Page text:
"This document presents ENERGIA’s four-year journey to create and upscale womencentric energy enterprises that sell safe, reliable and affordable energy solutions to low-income consumers in underserved areas. ENERGIA works with partner organizations in seven countries in an effort to develop and test new, disruptive business models and approaches that promote women as energy entrepreneurs. This document is a self-reflection, undertaken collectively by the WEE programme coordinator, the partner organizations and the ENERGIA International Secretariat. As a learning document, it seeks to analyse the various strategies with which we have worked in different contexts. It draws out common features of the most promising ones, as well as lessons from efforts that did not go so well, or even failed completely. Since documentation on women’s energy entrepreneurship is only beginning to emerge, wherever relevant, we have crosschecked our lessons with those from women’s entrepreneurship in other sectors."
"This research is unique as it is one of few studies that looks at women entrepreneurs from a regional perspective, to assess similarities and differences in how women entrepreneurs are coping with financial and non-financial barriers to growth in Kenya, Rwanda, Tanzania and Uganda respectively. The study also establishes how these women currently fund their businesses, explores attitudes to different types of financing to expand their enterprises and reveals the funding gaps and capacity building needs."
"Training programmes are popular development interventions that aim to address problems of youth unemployment. This paper estimates the impact of a youth entrepreneurship programme in Tanzania on financial literacy and employment knowledge. Using primary data within a successive cohort design in a community-led programme, the authors employed propensity score matching and fixed-effect estimation methods to assess changes in knowledge, skills and attitudes of marginalised youth. They found strong positive effects of the programme on key intermediate employment outcomes: savings ability, employment confidence and personal finance. The positive impact of this programme supports youth entrepreneurship training programme and non-experimental evaluation methods."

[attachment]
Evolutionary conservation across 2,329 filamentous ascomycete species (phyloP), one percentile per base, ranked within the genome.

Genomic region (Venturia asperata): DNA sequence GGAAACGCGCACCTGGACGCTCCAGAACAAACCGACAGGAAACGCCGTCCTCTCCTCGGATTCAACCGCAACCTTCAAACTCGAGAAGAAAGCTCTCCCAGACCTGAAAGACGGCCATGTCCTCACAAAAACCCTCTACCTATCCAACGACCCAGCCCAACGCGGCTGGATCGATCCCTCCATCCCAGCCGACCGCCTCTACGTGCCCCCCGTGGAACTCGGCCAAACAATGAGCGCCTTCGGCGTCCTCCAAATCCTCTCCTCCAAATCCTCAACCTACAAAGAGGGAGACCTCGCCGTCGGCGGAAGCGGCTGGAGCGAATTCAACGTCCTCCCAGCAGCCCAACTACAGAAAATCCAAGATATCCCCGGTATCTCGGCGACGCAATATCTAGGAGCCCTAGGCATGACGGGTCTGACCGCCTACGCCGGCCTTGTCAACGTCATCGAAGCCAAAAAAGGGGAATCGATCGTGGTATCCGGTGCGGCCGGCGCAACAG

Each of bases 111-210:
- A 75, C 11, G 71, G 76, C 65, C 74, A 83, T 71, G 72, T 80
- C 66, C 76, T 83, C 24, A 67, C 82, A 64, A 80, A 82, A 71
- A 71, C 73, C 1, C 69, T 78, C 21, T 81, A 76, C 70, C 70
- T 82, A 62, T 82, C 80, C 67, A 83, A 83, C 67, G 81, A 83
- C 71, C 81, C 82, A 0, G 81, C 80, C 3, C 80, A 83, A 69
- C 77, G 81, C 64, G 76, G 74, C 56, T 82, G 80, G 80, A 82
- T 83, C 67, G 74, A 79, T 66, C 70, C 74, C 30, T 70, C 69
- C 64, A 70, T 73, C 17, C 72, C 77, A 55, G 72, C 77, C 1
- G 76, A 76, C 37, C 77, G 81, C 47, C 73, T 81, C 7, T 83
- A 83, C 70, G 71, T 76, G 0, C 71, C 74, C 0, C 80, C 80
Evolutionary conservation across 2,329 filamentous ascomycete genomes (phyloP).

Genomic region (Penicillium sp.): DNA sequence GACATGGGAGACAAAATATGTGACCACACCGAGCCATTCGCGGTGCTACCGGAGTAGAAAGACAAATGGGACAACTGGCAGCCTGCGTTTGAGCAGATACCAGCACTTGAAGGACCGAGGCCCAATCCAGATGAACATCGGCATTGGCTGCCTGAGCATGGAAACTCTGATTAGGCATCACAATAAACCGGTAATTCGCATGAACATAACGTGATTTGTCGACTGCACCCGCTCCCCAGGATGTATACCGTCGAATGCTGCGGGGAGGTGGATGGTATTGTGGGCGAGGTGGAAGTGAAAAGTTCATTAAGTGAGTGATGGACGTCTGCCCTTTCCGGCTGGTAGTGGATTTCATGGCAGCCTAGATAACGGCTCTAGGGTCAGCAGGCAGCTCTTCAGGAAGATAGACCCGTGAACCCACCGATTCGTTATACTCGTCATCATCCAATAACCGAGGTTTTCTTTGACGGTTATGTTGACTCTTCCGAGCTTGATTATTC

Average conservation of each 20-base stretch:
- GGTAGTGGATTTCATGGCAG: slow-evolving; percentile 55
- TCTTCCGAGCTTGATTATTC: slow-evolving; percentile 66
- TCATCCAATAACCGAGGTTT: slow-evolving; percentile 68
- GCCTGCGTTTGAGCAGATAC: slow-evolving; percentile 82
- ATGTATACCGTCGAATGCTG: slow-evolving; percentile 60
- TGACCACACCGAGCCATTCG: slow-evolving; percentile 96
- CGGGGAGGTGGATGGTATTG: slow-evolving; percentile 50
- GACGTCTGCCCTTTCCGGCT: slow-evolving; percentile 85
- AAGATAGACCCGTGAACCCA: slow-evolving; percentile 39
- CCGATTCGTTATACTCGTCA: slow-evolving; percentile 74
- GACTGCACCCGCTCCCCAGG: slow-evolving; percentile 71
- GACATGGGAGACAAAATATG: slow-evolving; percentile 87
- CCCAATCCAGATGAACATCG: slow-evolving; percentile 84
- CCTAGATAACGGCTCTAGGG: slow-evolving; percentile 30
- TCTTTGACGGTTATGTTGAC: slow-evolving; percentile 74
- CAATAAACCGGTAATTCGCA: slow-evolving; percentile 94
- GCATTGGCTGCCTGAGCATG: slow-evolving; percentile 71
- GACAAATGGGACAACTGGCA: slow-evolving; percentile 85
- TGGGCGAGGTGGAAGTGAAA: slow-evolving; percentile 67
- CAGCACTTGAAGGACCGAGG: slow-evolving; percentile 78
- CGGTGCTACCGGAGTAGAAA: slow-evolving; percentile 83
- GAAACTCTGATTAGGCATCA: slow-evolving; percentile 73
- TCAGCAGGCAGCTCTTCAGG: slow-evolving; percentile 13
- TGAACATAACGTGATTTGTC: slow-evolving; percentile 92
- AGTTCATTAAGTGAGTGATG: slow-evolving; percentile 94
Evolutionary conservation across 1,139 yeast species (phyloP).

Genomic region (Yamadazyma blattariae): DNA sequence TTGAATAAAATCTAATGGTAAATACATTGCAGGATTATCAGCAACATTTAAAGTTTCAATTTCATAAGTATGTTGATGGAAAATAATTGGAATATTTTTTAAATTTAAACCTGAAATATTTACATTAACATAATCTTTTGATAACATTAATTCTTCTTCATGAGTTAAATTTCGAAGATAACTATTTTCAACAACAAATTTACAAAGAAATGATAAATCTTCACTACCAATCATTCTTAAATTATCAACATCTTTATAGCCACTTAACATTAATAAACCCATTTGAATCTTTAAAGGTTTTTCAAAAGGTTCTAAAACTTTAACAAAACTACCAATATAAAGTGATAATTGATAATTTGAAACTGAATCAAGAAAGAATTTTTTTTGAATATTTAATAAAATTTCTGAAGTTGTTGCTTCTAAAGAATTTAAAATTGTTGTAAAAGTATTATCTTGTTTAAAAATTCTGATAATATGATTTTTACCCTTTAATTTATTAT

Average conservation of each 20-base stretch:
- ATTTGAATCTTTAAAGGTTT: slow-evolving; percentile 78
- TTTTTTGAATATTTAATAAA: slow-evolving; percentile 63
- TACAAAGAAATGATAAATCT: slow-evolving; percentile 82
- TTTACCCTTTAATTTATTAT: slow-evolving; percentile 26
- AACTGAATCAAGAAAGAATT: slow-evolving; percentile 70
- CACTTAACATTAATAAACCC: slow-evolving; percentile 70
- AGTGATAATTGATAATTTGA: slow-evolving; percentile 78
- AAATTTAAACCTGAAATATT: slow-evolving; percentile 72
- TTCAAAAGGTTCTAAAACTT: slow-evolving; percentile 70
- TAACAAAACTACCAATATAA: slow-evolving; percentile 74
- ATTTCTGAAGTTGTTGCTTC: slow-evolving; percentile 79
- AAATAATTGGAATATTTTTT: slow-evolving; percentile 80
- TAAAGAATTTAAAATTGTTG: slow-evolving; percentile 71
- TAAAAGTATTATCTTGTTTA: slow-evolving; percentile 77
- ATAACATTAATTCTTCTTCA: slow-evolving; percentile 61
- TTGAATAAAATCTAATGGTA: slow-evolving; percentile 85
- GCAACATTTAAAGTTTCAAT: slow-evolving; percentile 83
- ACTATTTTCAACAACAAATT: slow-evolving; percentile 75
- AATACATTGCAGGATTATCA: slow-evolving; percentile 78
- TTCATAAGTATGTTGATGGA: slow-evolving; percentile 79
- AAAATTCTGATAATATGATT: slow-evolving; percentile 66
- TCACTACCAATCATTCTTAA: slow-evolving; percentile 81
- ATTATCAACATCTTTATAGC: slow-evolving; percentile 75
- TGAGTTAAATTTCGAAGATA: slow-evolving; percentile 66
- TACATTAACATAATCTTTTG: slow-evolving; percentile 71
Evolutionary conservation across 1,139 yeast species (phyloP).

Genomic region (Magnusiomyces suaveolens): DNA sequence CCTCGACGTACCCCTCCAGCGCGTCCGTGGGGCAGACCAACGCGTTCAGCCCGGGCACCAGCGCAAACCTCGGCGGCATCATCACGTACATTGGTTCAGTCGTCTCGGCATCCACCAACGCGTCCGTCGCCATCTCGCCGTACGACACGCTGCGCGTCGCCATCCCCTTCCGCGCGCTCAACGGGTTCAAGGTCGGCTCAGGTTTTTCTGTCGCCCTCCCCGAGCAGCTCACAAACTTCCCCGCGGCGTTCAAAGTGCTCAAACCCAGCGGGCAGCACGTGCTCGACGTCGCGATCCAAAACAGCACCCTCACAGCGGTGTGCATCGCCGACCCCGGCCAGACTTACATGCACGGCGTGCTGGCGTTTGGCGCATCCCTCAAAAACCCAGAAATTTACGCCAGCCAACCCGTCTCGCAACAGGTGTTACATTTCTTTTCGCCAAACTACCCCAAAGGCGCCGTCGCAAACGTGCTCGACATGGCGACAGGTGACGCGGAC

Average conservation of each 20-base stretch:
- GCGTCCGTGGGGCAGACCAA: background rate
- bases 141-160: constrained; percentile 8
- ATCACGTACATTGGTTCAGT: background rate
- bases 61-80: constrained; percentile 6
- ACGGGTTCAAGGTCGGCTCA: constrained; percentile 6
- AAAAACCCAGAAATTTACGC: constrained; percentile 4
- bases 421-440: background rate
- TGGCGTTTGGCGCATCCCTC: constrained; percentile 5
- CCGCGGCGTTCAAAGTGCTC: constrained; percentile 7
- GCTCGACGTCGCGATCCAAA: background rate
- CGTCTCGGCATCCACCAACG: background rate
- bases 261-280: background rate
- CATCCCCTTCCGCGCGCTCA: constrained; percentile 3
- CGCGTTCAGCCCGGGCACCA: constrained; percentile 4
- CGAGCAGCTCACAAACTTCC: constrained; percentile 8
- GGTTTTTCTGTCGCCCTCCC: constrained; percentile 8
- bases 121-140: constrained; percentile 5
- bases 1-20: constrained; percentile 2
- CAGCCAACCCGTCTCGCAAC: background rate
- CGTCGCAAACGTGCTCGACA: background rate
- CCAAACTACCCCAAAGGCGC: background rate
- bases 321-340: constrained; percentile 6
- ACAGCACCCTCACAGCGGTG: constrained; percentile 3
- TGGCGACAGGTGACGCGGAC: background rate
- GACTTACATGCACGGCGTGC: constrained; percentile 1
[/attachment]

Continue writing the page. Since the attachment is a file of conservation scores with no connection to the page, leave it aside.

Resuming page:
"Current women's economic empowerment interventions are not enough to overcome all obstacles facing female entrepreneurs. The emerging evidence from psychology and experimental economics on agency; mindset, and leadership show that for successful interventions to be transformative, they need to move beyond basic access to financial and human capital and also tackle central psychological, social, and skills constraints on women entrepreneurs.
Emerging evidence from recent studies on different capital-based, training-based, and gender based interventions, using randomized control trials, present promising interventions to support women entrepreneurs. An experimental study in Uganda found that Providing financial capital (i.e., subsidized microcredit coupled with Start and Improve Your Business training module), while effective for men, does not have any impact on female owned enterprise profits. Similarly, a randomized control trial on Tanzania's Business Women Connect program found that while the mobile savings program substantially increased savings, it did not have an effect on female-owned enterprise profits or sales even when combined with hard business skills, such as business management, basic profitability concepts, and record-keeping. Both studies, however, show that loans paired with business trainings as well as improved access to mobile savings accounts paired with business trainings had a positive impact on male-owned microenterprise profits or sales. Thus, a successful women's economic empowerment intervention needs more than only access to financial capital and hard business skills."
"This legal guide provides an overview of legal issues and requirements for impact investors and social entrepreneurs who are entering into business in East Africa. Without a better understanding of the regional context, the legal process can often be poorly suited for specific markets and take months and incur substantial expenses for investors and businesses. Understanding the local legal environment streamlines the due diligence process and improves the ongoing viability, sustainability, and growth potential of investments."